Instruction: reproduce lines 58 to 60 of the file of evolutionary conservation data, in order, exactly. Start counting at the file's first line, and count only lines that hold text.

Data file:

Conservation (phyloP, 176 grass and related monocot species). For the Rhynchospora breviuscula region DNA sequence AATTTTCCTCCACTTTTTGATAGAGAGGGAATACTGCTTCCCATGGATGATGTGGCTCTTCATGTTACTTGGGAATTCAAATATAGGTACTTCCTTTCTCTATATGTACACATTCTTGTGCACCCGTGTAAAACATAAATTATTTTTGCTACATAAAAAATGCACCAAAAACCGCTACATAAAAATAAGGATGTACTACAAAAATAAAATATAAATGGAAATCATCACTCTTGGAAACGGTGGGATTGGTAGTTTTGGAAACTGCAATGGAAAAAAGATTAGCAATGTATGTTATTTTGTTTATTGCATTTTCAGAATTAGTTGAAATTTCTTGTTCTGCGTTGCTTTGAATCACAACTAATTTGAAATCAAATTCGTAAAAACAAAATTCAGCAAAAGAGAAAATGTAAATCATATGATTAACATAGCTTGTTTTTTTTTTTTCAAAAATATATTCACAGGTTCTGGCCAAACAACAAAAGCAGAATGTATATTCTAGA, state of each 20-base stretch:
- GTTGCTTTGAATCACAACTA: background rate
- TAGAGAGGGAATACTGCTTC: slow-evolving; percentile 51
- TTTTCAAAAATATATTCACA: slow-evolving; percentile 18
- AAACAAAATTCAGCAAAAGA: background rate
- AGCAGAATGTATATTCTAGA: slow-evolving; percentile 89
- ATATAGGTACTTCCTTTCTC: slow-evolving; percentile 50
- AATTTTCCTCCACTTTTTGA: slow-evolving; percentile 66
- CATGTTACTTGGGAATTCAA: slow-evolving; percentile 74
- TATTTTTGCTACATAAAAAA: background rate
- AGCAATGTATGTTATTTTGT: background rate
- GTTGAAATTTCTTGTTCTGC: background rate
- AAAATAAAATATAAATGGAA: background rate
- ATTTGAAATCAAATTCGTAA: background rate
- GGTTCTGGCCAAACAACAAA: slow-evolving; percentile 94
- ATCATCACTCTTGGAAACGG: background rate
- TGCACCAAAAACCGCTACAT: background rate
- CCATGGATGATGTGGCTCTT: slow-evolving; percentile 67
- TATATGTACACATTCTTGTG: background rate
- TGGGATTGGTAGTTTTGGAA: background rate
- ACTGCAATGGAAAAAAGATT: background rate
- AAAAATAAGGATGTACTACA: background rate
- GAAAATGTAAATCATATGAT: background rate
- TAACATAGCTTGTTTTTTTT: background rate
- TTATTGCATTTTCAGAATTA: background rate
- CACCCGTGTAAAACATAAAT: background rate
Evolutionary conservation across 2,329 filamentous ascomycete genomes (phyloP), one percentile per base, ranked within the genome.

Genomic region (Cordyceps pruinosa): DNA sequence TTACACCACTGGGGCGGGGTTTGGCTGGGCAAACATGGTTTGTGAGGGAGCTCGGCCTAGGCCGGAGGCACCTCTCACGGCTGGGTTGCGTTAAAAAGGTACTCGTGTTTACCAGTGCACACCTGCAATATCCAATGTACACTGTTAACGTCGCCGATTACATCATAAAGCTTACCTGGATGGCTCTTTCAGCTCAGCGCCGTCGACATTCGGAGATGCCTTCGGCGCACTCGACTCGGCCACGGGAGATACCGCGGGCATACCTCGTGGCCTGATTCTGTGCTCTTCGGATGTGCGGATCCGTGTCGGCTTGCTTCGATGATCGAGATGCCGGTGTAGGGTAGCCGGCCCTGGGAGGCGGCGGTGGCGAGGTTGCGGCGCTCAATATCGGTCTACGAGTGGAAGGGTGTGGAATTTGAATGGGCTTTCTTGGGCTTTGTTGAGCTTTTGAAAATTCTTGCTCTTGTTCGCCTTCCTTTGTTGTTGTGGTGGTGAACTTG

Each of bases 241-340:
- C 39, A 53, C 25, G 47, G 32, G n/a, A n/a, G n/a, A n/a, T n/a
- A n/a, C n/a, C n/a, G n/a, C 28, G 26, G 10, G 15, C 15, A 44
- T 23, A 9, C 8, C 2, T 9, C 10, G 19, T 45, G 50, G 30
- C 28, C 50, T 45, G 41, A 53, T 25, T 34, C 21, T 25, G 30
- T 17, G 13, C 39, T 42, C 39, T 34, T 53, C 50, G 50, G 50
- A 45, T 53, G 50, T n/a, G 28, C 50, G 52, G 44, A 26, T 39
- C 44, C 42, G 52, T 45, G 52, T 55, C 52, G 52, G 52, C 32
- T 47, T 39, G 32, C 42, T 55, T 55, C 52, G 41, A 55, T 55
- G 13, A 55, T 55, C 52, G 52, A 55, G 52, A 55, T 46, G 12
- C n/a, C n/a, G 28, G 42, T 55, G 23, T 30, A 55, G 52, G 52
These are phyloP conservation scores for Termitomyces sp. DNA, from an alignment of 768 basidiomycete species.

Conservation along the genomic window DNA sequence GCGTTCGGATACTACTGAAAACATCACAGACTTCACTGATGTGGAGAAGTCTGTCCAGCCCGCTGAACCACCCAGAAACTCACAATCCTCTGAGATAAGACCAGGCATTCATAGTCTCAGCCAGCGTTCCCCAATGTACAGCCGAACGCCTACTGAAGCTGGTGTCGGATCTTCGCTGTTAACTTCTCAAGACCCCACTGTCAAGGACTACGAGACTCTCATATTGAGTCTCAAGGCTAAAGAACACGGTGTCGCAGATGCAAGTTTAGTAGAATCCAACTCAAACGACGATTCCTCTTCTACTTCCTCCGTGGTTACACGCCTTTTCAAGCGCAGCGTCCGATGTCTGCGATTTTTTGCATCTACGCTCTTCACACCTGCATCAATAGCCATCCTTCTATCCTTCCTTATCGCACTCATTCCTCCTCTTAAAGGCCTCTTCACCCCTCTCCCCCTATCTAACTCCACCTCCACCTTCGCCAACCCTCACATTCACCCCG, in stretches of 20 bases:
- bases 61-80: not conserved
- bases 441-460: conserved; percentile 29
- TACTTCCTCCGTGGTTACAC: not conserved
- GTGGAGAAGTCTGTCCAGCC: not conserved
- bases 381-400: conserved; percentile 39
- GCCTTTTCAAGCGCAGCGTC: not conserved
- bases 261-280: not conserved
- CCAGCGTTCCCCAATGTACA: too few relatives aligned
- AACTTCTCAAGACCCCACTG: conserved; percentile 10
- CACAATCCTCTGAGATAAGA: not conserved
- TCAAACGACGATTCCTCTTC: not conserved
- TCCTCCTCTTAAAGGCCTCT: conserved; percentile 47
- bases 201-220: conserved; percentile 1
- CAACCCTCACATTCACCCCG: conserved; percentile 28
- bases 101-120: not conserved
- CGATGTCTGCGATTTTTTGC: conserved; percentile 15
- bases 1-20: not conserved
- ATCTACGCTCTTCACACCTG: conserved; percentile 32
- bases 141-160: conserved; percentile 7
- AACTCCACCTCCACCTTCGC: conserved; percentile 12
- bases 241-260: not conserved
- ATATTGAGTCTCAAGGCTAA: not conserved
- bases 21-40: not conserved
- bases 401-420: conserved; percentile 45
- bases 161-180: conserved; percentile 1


- bases 1-20: not conserved
- ATCTACGCTCTTCACACCTG: conserved; percentile 32
- bases 141-160: conserved; percentile 7